Ulysses S. Grant: President, General, Alcoholic, And Protector Of Slaves

US Commanding General of the Army, Secretary of War, 18th President of the United States - whatever the title, Ulysses S. Grant was a man who was considered. He was not only steadfast in his beliefs, but was also more than happy to support them with brilliant and sometimes brute force. While he is best known for his major victories and eventual victory as a major Union general during the Civil War, he also made major contributions to American culture and the fight for social and civil rights for African-Americans during his presidency. even though later administrations minimized much of their hard work).

Grant's early life

Hiram Ulysses Grant was born on April 27, 1822, in Point Pleasant, Ohio, into a family of tanners and farmers. He was not a particularly gifted student, and he hated working with his father with leather, but it turned out that he was very good with horses. Since he came from a long line of soldiers—his grandfather had fought in the American Revolution and his great-grandfather in the French and Indian War—it seemed natural for him to enroll in the prestigious United States Military Academy, then known as West Point. goes.

Lt. Grant's Ups and Downs

Thanks to a still unexplained clerical error by Congressman Thomas Hammer who nominated Young Grant, Hiram Ulysses became "Ulysses S." at West Point. This worked for young Grant, who was too embarrassed to have his initials "H.U.G." that he refused to put them on his suitcase, but his comrades still kept him in the early U.S.

He first saw military action during the Mexican–American War, where then-Lieutenant Grant served as quartermaster, ensuring that supplies were carried safely and were often hit by heavy gunfire. On a personal level, Grant was against the war effort and saw it as a political plan to conquer land and perpetuate slavery, so the U.S.

Grant was eventually forced to leave the army and farm, which did not bring him much joy. During this time, his father-in-law either sold him or gave him a slave named William Jones, but Grant released the man to freedom after only a year. After Grant quit farming, he became a clerk—and so poor that, at one point, he wrote that he had "no shoes fit to wear on the streets" and spent much of his time buying Christmas gifts for his children. Sold only watch.

Civil War Grant

Although Grant may have seemed destined for historical obscurity, he met the mother of all calls to action on April 12, 1861, when Confederate forces attacked Fort Sumter. Within weeks, Grant volunteered for the Union Army as a military aide to Governor Richard Yates and was given the task of shaping the 21st Illinois Volunteers' specially undocumented regiment. He quickly rose through the ranks because of his ability to turn rowdy volunteers into disciplined soldiers, becoming brigadier general by the time he launched his first offensive against Confederate forces at Belmont, Missouri. He won at Fort Henry and Fort Donelson.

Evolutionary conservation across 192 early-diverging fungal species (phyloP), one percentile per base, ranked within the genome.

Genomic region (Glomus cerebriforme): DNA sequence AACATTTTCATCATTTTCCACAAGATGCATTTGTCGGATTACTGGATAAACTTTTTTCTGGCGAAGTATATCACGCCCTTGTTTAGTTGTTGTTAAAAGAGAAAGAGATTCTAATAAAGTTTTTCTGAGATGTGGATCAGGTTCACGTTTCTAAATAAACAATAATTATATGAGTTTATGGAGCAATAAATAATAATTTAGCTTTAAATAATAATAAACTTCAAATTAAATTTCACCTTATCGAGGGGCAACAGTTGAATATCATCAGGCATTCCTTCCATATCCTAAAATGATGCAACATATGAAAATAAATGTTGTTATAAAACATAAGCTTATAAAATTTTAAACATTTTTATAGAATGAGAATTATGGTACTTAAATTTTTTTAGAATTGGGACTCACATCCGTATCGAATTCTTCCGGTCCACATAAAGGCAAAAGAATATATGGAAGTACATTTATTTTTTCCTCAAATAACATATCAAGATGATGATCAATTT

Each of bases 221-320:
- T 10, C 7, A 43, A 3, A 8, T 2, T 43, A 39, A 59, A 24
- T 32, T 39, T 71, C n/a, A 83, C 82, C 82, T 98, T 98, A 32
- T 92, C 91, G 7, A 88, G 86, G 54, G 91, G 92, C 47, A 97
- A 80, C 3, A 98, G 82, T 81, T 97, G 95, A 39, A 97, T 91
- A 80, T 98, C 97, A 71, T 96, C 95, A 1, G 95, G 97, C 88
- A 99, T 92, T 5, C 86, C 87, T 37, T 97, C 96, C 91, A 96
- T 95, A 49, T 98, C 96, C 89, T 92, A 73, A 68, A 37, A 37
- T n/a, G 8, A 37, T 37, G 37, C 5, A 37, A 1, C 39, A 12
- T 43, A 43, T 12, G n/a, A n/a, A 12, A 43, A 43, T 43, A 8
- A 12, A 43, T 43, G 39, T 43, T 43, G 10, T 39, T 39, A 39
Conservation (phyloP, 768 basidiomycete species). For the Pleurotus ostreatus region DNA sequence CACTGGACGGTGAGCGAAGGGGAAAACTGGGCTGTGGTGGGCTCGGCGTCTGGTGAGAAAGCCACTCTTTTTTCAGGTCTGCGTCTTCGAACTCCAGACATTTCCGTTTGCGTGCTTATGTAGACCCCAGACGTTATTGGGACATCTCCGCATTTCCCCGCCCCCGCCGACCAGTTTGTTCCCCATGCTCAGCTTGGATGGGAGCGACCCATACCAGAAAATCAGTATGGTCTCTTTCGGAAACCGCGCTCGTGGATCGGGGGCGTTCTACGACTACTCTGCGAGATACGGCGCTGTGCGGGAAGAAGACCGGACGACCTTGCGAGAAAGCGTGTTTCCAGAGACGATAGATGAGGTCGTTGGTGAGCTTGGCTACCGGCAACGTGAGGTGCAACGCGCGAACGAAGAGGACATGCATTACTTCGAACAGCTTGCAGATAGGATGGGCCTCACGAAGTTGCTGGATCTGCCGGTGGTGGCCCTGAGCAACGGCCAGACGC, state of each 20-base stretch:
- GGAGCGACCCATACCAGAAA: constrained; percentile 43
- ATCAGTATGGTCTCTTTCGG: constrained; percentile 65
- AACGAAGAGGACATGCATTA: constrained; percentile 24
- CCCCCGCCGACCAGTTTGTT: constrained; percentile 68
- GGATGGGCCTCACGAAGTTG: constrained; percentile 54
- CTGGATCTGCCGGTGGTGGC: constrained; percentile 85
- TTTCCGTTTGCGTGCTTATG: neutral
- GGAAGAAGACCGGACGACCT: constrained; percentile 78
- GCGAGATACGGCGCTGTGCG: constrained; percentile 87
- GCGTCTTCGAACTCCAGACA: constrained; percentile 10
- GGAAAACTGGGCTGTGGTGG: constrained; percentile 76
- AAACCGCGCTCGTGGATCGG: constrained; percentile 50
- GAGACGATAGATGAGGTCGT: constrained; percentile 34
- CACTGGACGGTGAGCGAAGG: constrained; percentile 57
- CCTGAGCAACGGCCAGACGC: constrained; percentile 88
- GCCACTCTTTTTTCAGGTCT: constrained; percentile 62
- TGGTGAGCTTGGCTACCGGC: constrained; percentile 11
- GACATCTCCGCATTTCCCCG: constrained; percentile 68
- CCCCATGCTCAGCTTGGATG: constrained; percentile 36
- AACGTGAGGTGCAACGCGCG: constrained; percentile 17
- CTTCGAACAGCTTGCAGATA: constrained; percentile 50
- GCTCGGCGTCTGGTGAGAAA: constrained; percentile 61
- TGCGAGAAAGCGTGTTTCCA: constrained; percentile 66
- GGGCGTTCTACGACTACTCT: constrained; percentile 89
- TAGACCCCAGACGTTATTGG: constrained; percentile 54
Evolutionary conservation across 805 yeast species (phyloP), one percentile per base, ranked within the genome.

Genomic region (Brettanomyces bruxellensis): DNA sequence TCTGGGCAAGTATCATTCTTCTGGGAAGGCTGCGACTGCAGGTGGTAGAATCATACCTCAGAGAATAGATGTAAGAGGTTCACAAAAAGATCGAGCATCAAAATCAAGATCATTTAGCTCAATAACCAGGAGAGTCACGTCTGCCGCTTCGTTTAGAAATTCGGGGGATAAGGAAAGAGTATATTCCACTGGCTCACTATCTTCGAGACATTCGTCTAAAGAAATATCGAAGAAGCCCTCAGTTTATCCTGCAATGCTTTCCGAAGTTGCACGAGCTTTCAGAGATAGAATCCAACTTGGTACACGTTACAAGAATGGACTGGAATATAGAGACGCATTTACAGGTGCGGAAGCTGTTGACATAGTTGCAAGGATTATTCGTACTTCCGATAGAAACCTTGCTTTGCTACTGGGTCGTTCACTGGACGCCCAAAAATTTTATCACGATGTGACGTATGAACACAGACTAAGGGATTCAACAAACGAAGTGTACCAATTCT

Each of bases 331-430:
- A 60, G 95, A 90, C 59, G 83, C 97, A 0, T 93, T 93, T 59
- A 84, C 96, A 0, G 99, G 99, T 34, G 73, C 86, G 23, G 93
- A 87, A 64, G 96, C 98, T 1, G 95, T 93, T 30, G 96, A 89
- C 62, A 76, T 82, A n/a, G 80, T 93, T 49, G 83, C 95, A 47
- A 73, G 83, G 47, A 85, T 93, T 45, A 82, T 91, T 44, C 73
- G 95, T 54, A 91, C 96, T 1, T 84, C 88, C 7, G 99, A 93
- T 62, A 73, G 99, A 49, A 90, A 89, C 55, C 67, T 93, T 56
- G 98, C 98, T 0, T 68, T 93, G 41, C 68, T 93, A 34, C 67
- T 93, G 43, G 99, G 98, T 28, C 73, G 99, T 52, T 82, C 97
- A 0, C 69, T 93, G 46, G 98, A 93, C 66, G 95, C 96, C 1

However, the Battle of Shiloh actually killed Ulysses S. Grant was put on the map. It was the only bloody battle the US had ever seen (at least until the Battle of Antietam), with about 24,000 casualties in just two days. Grant's refusal to retreat and insist on an offensive proved victorious for the Union, but also angered those who viewed the new general as a butcher, who would also sacrifice the lives of soldiers. Were prepared. Some even demanded his resignation, to which Lincoln famously replied, "I can't give up on this man—he fights."

From President to Poor

Grant proved that when he laid siege to Vicksburg, he had gained control of the city on July 4, 1863, a key stronghold for the Confederate's access to the Mississippi. Many historians consider the double shock of the Union victories at Vicksburg and Gettysburg. turning point in the war. The following year, the Battle of the Wilderness finally saw the famed Confederate General Robert E. Lee defeat Lieutenant General Ulysses S. Grant, kicking off the Overland Campaign, a genuine Clash of the Titans fought in Virginia during May and June 1864. Finally, after the fall of Petersburg and Richmond, Lee surrendered to Grant at Appomattox Courthouse on April 9, 1865.

Grant was regarded as a hero after the war and was elected President of the United States in 1869. His major achievement was the passage and ratification of the 15th Amendment, which was crucial for black Americans to achieve any level of voting, social and economic rights. After the war, the creation of the Justice Department and the passage of the Third Enforcement Act, which suppressed the Ku Klux Klan insurgency in the wake of the amendment. He did Susan B. Anthony also supported women's rights by winning the vote, and on March 1, 1872, he signed the Yellowstone National Park Protection Act, creating America's first national park.

Sadly, Grant's story has a sad epilogue. His successor, President Rutherford B. Hayes, berated many of his achievements, and after he stepped down, Grant once again fell on hard financial times. After being diagnosed with throat cancer in his early sixties, it seemed a miserable end was inevitable, but Grant's writer Mark Twain had a guardian angel. Refusing to let an American hero die of penury, Twain arranged a hefty payment for the former general's memoirs. Grant had finished the manuscript a few days before his death, but the money was more than enough to support the rest of his family.

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